It was late afternoon when we sat there, on the hill, watching the birds above the field — how they flew in their patterns, dancing, swooshing and swaying this way and that as they do. She wanted to ride horses out to watch the sun set, but I wanted to walk. It was too far, she said, so we compromised and stole the keys to her uncle’s tractor, which neither of us knew how to drive. Somehow, though, we figured it out, and at the edge of the field, where the corn stopped and the hill began, we parked.
I watched her swoop and twirl as she danced along with the birds. I had forgotten the years she’d spent as a dancer; it had been at least twice as many since I had last seen her. As she cycled through a series of poses and pirouettes, it seemed as if the birds were following her. When her arms went up, they leaned; when she jumped, they burst. The sun burned the edges of her frame, turning her hair into fire.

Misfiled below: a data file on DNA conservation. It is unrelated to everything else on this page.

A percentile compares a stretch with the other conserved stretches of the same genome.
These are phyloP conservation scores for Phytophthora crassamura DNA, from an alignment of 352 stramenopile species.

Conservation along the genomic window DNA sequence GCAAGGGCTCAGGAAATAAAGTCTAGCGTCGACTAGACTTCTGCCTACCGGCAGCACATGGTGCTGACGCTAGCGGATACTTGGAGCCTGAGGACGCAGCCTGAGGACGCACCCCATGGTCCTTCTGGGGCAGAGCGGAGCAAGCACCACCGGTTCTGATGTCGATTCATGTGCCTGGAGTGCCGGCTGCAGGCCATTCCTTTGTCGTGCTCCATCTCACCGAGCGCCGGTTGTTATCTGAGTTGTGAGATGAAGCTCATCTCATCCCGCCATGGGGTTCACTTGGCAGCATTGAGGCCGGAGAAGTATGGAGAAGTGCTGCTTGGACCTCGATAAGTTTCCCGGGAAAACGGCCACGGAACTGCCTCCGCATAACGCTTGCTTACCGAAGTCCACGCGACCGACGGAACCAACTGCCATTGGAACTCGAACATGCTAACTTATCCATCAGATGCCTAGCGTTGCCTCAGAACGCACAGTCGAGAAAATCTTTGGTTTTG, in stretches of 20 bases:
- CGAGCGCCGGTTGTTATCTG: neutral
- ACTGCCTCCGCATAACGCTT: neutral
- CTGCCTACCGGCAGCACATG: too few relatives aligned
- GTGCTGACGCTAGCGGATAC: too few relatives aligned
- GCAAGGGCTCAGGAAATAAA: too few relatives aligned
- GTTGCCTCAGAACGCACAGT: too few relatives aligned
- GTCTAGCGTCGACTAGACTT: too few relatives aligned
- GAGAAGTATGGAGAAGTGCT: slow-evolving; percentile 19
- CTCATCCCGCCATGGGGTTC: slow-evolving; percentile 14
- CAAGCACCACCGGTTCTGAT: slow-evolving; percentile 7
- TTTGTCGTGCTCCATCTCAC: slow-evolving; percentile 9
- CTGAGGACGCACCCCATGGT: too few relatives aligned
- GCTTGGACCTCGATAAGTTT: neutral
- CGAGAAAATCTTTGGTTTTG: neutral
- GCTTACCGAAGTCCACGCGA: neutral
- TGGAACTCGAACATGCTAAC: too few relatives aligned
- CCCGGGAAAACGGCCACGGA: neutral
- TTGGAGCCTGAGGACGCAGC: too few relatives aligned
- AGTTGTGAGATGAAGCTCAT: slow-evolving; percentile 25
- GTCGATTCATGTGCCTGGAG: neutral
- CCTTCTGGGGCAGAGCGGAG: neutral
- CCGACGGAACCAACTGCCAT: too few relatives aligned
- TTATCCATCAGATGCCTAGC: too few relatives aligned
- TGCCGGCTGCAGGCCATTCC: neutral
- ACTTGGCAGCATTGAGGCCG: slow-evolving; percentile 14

“Come on,” she said, and grabbed my hand. Monstrous clouds of an early monsoon hovered in hues of gray and gold in the vastness beyond her face.
“I’m okay,” I said, and she pulled on my arm.
“Dance with me.”
“Fine,” she said, and kicked the dirt.
She walked away a few steps and wiped the sweat off her forehead. With the storm coming, the air was unusually humid that day. My hair was a mess. She tied hers back into a ponytail as she looked out past the field and on to the city.
“I don’t get it,” she said, after a while. “Who came here, to the desert, in a-hundred-and-ten-degree heat, with cactuses and scorpions and snakes and dirt and dust devils and monsoons, and thought, precisely?”
I laughed as she bent down and picked a small yellow flower.
“Cacti,” I said.
“You said cactuses; it’s cacti. And that’s a weed.”
“So what?” she said, and tucked it behind her ear.
A light breeze suggested that, though still far off, the storm was approaching. I leaned forward, resting my elbows on my knees. She hummed the first few bars of a song, fiddling with a piece of straw, and then fell quiet, as the birds, in unison, flew away. In silence, we watched them become a speck of black on an otherwise blue and amber sky.
“Though it is beautiful,” she eventually offered, turning around and tossing me the flower.
“Yes, it is,” I replied, my eyes never leaving her. “Yes, it is.”